Tag Archives: Culture

Oblivious

Be still, and know that I am God. I will be exalted among the nations. I will be exalted in the earth.” (Psalm 46:10, WEB) 

I can be oblivious at times. As Beth will attest, it’s usually when I’ve got my thoughts deeply imbedded in a particularly difficult conundrum trying to unravel the pieces of a complex problem to create an elegant and simple solution. At other times I’m just tired from resolving the aforementioned puzzle and my brain goes into the oft ridiculed “nothing” box which every male keeps handy for escape and relaxation. But, there are many areas of life where I endeavor to be very observant. Sometimes for safety reasons and other times to insure I’m behaving appropriately for the sake of those around me.

When I was growing up my parents instilled in me certain cultural expectations and behaviors for the sake of politeness and common sense. One of those areas was driving habits. Always look out for the other driver. Don’t do anything which can distract you from the road. Always pay attention to your surroundings just in case you need an unexpected detour to escape an accident or obstruction.

Driving back from the beach one day Beth and I were enjoying some music as we cruised down the highway. Traffic was minimal but there were a few other autos peppered along he highway. We slowly passed some and others passed us. Then a big car went flying past us in the left lane. Being passed was not unusual for us. However, when I looked over at the driver he was reading. He wasn’t glancing at highway signs but held a book in his hand, in front of the steering wheel, and was reading and turning pages as he evidently exceeded the speed limit in a casual fashion.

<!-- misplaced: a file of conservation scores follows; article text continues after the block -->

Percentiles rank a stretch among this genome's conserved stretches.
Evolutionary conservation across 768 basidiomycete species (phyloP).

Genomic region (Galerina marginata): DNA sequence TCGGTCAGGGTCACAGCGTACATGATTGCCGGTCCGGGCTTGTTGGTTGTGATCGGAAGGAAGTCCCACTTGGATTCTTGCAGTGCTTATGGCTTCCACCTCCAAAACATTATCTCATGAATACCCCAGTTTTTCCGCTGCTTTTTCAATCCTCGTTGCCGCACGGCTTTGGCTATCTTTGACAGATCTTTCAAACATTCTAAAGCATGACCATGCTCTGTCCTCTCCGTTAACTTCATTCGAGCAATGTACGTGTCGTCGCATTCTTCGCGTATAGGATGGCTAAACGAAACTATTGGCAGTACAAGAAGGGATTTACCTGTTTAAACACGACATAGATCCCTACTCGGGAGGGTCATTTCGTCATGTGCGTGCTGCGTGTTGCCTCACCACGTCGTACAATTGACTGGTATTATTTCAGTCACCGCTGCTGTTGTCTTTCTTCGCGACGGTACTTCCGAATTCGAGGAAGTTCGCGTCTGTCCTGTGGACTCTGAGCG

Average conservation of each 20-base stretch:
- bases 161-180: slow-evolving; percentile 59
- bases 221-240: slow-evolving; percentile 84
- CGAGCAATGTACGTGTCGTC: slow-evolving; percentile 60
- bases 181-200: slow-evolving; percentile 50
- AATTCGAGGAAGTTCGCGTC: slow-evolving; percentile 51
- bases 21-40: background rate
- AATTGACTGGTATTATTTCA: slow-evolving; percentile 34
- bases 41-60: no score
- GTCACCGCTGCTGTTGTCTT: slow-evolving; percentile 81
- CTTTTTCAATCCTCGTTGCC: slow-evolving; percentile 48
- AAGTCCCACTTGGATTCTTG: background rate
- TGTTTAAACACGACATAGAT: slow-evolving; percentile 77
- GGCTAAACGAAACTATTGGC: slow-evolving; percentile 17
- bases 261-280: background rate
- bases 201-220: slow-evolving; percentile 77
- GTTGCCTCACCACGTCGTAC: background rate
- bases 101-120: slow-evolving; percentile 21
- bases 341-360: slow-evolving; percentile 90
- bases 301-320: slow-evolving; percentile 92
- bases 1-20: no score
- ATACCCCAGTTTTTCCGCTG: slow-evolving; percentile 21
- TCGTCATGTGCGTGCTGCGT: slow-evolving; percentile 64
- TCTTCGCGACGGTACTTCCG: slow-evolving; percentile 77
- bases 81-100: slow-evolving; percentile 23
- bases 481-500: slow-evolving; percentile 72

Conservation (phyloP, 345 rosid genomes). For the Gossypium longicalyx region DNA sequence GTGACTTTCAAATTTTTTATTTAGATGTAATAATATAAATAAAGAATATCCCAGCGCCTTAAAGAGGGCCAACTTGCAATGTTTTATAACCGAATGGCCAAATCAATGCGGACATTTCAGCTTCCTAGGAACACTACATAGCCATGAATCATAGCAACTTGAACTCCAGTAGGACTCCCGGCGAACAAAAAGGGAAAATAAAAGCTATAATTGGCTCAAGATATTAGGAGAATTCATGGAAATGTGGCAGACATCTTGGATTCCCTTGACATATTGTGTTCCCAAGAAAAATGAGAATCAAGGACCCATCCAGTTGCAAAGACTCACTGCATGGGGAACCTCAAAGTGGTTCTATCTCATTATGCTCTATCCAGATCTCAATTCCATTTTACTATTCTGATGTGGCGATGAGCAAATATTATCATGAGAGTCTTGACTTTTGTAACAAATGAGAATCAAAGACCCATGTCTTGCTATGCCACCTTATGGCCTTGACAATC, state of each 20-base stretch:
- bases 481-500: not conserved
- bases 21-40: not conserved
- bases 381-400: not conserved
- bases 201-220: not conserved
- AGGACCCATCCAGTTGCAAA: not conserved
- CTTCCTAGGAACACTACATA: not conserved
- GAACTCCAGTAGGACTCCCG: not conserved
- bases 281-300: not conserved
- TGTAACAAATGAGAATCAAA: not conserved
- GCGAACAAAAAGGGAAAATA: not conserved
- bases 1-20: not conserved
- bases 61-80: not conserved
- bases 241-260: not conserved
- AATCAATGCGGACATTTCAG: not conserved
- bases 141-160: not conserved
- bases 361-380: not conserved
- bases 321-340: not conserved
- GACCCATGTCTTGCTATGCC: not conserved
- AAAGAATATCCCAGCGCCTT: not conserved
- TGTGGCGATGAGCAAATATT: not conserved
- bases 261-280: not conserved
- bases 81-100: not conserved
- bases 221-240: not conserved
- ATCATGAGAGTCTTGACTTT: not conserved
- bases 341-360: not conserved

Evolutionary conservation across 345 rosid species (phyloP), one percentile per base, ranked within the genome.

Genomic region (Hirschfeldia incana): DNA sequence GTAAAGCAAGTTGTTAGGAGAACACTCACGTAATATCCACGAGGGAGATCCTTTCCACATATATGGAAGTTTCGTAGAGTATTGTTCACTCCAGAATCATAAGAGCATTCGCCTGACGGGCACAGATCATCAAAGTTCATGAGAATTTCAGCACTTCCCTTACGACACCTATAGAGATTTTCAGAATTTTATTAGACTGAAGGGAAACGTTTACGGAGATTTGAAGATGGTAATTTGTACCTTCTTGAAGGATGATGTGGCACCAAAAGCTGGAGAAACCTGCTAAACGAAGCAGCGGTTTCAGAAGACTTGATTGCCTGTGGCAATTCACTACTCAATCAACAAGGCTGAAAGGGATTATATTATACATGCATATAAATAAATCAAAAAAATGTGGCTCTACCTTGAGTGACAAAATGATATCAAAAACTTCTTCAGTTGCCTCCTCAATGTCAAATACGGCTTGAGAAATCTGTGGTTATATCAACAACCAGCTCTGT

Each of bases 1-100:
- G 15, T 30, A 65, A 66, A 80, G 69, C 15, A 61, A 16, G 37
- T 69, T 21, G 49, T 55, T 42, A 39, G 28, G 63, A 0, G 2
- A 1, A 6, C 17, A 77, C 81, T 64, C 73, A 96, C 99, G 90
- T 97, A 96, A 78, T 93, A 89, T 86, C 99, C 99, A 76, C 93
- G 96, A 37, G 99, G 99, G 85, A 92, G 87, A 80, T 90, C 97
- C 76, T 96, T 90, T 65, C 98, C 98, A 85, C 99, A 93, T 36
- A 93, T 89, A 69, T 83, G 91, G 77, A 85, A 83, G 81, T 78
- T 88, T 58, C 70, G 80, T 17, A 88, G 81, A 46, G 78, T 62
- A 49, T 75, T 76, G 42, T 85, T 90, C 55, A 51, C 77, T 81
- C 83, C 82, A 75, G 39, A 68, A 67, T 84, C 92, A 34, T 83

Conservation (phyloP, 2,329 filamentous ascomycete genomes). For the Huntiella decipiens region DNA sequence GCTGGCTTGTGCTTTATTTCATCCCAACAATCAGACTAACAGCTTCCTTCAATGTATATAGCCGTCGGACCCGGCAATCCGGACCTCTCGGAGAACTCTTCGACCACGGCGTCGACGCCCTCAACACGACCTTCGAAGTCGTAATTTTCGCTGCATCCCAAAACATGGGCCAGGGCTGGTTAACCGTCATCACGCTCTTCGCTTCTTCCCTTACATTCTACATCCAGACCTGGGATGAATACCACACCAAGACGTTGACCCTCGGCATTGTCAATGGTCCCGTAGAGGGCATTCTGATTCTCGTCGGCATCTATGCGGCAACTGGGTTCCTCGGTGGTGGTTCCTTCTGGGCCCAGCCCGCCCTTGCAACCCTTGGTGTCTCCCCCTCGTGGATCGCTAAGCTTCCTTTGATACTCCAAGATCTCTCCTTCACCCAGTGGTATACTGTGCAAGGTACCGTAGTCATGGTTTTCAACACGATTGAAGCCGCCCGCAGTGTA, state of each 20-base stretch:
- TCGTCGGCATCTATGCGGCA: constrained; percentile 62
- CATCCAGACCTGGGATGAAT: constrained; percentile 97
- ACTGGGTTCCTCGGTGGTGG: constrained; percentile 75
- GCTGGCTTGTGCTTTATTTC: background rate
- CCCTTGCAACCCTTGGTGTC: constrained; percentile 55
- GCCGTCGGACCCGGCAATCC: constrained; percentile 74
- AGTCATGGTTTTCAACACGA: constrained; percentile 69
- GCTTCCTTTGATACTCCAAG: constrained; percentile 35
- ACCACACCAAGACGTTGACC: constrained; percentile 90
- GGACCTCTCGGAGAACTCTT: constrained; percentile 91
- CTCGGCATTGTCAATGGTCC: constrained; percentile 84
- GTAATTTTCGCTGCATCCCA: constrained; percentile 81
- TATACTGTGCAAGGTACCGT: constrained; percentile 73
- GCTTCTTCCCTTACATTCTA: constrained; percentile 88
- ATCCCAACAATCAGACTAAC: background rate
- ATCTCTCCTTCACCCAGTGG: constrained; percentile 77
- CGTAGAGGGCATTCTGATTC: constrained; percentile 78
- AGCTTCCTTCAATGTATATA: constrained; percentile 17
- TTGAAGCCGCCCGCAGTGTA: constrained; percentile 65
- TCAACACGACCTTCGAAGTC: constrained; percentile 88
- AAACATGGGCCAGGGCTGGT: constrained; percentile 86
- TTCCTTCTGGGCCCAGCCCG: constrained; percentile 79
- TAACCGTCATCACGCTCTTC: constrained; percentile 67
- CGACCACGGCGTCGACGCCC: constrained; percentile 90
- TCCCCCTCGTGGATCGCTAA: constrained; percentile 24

Aghast at the apparent lack of concern for other vehicles or his personal safety it reminded me of other “modern” annoyances. I’ll admit I’ve done some stupid things and been oblivious to others around me. Still, I try to be courteous and not endanger my fellow human beings. I’m not old fashioned when it comes to technology and courtesy.

How many times have you stood in line when someone answered their cell phone? There’s normally nothing wrong with that. We carry cell phones to be available everywhere (another topic I’ll leave for another post). However, if you have to shout into the phone so loud that others stare at you then something is amiss. If your phone is that poor get a new phone. I’m convinced the person you’re talking to can hear your booming voice without the aid of the telecommunications network. Really people. Show some consideration and concern for those around you.

Back on the driving kick and cell phones, driving, and traffic lights. Is your life so hectic and important that you must text or call someone every time your car comes to a stop. And, what makes you think that suddenly driving below the speed limit on a busy road makes it safe to text or call someone? Where did common sense go?

It just seems to me people have become so self absorbed that there’s a perpetual lack of attention to anyone and anything around them. You’re so important that holding hands and spanning an entire walkway in a busy mall is OK even if other shoppers are piling up behind your show of family unity. Who cares if the waiter can’t hear your order because the person a couple tables away is shouting in their phone?

People are taking a back seat to what “I” want or the prevalent persistent attention seeking electronic devices so ubiquitously beeping and clanging not to be ignored. We’ve become too worried that we might miss something happening and thus be a social outcast because we failed to read, laugh at, and comment on some bane, self indulgent post on social media. We cannot travel 60 seconds without a conversation which is best left to our full attention.

I’m reminded of the Psalmist’s admonition to pay attention. Be still, and know that I am God the Lord proclaims. We can’t be in tune with our savior and creator if we are always focusing on the creation and the things we’ve created. When flushed with a need to tweet, text, post or otherwise interact via an impersonal piece of electronics; perhaps it’s time to pause, quiet our thoughts, still our heart, and realize God is the one in control. When we lift our eyes to focus on the God of the universe it keep us from becoming oblivious to those around us, the very ones He created just as he created us. He’ll keep our vision focused and not oblivious.